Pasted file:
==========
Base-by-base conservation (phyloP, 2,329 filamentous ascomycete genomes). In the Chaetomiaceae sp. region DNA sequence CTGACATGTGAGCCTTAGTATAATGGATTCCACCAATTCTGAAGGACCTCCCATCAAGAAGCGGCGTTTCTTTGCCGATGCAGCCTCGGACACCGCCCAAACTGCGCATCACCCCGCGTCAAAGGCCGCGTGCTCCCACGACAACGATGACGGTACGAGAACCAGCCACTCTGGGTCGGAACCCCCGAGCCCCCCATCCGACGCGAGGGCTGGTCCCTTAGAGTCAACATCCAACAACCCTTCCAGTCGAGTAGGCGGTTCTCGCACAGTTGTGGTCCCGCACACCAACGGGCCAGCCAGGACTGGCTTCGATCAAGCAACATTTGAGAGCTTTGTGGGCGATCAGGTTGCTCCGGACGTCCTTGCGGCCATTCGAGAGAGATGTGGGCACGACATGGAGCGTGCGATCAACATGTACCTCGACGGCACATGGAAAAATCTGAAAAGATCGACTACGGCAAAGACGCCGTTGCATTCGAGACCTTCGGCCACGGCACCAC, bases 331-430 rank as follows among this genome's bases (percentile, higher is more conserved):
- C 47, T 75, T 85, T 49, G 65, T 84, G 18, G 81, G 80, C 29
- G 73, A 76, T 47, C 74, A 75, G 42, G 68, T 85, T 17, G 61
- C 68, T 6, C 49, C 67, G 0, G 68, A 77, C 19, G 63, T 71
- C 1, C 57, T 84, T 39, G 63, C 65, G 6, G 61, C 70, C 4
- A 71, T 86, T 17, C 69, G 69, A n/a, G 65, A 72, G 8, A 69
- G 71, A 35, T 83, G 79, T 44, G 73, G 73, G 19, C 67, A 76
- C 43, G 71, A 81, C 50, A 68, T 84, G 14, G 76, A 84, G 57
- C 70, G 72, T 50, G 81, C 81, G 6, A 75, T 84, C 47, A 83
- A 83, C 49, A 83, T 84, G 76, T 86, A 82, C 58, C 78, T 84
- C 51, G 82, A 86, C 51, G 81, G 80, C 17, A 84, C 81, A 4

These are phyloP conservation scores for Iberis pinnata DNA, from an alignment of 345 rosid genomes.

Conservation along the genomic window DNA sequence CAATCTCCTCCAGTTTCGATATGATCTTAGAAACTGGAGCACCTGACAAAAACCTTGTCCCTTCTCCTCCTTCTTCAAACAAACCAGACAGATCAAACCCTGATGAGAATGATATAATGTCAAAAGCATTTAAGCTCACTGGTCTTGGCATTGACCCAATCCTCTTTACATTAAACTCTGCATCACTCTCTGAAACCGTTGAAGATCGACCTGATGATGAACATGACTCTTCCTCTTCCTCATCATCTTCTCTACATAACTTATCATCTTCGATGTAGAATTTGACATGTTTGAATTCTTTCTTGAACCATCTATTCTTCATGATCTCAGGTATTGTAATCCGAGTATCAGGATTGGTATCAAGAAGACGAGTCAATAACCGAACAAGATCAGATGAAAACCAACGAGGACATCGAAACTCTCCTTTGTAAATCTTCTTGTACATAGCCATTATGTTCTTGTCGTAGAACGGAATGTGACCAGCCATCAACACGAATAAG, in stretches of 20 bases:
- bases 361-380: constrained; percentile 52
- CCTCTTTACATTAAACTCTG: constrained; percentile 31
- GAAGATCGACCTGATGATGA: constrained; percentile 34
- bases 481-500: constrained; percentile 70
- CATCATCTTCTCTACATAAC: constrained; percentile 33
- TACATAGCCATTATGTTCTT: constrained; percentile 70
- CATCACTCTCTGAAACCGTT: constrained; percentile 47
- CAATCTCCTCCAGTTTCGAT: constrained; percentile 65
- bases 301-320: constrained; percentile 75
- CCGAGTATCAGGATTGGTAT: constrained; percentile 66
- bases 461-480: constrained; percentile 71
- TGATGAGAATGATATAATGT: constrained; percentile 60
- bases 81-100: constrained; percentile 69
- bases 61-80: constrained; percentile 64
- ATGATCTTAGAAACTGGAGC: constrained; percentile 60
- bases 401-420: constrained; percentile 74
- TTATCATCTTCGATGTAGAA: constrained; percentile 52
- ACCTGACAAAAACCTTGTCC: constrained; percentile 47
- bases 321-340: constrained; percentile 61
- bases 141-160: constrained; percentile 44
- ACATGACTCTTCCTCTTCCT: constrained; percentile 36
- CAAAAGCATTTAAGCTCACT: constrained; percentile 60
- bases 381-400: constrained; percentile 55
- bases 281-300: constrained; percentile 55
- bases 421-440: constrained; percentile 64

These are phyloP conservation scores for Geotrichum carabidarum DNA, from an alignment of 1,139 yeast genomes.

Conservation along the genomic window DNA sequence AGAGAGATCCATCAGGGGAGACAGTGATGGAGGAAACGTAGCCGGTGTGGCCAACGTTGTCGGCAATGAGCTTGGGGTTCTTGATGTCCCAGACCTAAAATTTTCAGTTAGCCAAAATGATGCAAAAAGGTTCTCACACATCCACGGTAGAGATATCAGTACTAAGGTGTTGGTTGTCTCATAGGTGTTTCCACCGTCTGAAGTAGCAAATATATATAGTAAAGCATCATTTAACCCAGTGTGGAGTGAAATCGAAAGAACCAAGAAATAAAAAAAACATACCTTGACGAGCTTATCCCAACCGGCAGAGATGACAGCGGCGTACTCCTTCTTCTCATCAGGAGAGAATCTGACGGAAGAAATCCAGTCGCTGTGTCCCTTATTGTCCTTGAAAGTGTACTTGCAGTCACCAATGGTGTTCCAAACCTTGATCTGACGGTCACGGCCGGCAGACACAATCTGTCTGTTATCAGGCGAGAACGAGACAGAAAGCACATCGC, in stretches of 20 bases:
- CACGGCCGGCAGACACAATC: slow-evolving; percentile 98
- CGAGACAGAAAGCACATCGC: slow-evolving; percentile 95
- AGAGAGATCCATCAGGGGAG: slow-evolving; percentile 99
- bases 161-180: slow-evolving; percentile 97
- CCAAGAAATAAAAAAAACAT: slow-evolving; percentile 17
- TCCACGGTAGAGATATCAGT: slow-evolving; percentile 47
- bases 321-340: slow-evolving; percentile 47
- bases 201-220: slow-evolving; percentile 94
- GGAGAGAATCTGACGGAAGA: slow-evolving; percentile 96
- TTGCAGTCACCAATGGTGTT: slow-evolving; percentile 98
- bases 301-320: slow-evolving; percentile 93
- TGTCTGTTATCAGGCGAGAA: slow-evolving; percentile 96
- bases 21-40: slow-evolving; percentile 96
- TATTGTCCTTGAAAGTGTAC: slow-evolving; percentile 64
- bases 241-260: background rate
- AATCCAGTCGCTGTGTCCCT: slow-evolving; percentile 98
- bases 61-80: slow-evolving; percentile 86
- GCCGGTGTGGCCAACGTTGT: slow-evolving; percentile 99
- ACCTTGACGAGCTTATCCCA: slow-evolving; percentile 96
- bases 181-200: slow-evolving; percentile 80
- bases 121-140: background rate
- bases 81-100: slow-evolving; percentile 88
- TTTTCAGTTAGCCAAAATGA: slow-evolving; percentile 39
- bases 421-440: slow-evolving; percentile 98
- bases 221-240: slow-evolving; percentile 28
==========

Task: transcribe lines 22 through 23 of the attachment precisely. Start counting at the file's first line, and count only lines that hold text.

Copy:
- bases 301-320: constrained; percentile 75
- CCGAGTATCAGGATTGGTAT: constrained; percentile 66